Past Graduate Student Work
Territoriality and Scent Marking Behavior of African Wild Dogs in Northern Botswana
Megan Parker, PhD, University of Montana, U.S.
Unlike most large carnivores, wild dogs do not vocalize over long distances but rather rely heavily on chemical signals to communicate with their neighbors. A fundamental requirement of these highly social animals is to defend their large territories, even when they are unable to physically patrol their borders. Chemicals from a sample of collected scent marks were analyzed using gas chromatography and mass spectrometry (GC/MS) to identify compounds, and then manipulated in the field with a recipient pack to experimentally measure reactions and subsequent movements. Field work and data collection was conducted from 1999 to 2004. This PhD research was the pilot study to the current BioBoundary Project.
Predation Conflict in Rangelands with Free-ranging Livestock in Western Botswana
Matt (Swarner) Muir, PhD, University of California, Davis, U.S.
Matt started with BPCT as a volunteer research assistant in 2001. He continued with a PhD project in 2004 focusing on quantifying the cost to local farmers of conflict with carnivores in Western Botswana. This was part of BPCT's broader effort to understand and manage healthy predator populations within the context of an expanding human population. If attacks by wild dogs on livestock occur patchily and in certain situations (e.g. where wild prey is depleted), stakeholders may be able to mitigate loss by addressing the particular conditions where conflict is high. Reducing conflict is a critical step in minimizing lethal control of wild dogs and other predators and establishing rangelands as viable landscapes for their conservation. Efforts by BPCT to meet farmers, understand conflict, educate stakeholders and suggest solutions to human wildlife conflict are ongoing (see our Insurance Compensation Pilot Study).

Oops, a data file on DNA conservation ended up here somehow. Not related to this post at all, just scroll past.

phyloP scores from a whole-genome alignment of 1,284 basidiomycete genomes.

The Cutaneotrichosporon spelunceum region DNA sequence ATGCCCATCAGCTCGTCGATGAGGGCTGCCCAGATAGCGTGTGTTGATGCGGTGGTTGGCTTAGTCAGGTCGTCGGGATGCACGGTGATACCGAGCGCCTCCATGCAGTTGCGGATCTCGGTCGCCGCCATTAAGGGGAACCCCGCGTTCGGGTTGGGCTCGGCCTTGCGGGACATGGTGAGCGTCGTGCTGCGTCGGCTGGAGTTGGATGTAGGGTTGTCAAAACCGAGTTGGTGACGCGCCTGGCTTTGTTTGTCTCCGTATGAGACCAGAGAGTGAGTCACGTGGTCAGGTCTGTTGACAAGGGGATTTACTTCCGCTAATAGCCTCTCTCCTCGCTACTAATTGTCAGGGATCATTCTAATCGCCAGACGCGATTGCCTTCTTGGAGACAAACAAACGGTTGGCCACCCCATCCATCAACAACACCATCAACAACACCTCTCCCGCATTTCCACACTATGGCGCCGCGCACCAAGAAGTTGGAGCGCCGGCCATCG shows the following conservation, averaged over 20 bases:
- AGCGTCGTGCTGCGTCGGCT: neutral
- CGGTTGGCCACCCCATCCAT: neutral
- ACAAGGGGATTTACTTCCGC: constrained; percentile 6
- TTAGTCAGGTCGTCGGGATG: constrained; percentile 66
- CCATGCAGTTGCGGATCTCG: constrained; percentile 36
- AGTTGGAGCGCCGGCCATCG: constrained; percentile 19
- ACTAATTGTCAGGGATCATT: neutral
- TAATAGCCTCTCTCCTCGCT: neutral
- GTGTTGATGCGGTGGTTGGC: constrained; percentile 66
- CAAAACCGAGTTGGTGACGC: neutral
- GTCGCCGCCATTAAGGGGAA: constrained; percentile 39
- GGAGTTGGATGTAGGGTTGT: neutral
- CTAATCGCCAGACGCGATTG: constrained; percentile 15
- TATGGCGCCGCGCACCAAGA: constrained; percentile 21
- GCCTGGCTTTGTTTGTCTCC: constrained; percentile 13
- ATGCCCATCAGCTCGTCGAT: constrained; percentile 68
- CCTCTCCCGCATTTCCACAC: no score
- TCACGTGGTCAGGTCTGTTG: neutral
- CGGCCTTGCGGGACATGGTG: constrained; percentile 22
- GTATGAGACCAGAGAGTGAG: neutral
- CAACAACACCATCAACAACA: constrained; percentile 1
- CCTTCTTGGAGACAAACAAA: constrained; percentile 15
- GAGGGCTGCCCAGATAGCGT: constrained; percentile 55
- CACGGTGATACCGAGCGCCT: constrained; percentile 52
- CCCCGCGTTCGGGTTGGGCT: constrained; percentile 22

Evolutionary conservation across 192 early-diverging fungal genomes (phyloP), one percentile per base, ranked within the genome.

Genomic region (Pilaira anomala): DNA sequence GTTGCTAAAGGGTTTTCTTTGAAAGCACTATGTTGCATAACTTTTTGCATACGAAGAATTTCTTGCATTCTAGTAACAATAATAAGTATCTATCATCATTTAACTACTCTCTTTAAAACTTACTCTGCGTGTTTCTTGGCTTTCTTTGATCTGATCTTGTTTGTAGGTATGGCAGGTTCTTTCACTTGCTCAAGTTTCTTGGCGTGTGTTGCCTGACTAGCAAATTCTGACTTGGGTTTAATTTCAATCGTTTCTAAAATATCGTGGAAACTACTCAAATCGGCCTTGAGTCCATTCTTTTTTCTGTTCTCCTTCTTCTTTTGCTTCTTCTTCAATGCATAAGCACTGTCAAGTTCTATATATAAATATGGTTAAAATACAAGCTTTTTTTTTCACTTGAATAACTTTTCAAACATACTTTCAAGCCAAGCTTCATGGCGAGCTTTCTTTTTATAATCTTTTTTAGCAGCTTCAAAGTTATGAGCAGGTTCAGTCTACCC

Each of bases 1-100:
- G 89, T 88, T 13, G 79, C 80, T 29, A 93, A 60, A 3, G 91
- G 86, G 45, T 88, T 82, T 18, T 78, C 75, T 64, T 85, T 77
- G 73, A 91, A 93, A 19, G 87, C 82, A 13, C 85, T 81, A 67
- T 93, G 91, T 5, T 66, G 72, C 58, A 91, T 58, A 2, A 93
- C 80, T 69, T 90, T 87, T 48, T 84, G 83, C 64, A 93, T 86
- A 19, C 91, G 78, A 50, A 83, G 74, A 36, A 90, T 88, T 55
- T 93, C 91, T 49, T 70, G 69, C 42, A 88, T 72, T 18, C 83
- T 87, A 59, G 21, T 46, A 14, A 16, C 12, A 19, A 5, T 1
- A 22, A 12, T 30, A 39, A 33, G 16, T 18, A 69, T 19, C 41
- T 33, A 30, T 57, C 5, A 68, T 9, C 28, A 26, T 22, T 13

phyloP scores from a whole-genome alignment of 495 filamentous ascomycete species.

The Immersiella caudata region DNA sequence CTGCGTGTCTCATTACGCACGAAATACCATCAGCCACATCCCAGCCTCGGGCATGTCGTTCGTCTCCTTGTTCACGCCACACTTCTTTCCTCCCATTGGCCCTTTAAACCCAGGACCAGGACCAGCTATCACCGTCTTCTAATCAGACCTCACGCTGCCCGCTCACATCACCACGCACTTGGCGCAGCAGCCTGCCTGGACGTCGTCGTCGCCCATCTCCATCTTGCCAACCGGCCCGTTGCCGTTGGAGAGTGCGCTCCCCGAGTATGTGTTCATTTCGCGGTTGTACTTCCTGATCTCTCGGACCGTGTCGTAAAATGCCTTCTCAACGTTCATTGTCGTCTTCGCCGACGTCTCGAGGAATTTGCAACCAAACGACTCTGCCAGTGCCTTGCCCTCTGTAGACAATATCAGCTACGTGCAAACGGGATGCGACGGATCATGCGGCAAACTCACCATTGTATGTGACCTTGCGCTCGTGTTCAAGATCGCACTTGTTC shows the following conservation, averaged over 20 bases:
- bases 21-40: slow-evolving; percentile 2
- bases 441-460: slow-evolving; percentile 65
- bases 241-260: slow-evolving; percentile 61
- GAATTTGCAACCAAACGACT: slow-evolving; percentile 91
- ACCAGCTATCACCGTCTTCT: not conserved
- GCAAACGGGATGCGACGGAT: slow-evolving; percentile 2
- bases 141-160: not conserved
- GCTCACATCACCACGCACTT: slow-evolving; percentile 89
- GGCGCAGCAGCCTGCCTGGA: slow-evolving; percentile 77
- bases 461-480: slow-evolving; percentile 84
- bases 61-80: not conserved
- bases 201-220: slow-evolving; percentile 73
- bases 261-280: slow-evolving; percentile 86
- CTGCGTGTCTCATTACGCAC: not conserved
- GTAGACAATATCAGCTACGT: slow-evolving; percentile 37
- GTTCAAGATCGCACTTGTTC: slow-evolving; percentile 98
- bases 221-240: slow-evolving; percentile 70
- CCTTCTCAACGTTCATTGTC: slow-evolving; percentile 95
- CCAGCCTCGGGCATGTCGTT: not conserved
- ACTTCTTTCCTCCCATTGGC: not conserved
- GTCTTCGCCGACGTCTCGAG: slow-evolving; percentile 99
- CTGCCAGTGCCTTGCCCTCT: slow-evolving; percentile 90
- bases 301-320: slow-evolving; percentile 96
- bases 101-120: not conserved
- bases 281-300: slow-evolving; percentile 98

Vocal Communication and Cognitive Abilities in a Fugitive Species: the African Wild Dog
Hugh Webster, PhD, Sussex University, UK
Hugh worked on the vocal repertoire of African wild dogs, with a particular focus on the production of very high frequency calls. The hypothesis that ultra sonic calls might provide "eavesdropper-free" communication was a focal point of this research. Following on field work first initiated in 2005, playback experiments between lions (Panthera leo), spotted hyenas (Crocuta crocuta) and African wild dogs (Lycaon pictus) were carried out through 2007. These experiments were designed to investigate in greater depth the relationship between these sympatric large carnivores by measuring behavioural responses to interspecific vocalizations. Dr Webster was awarded his PhD in January 2009.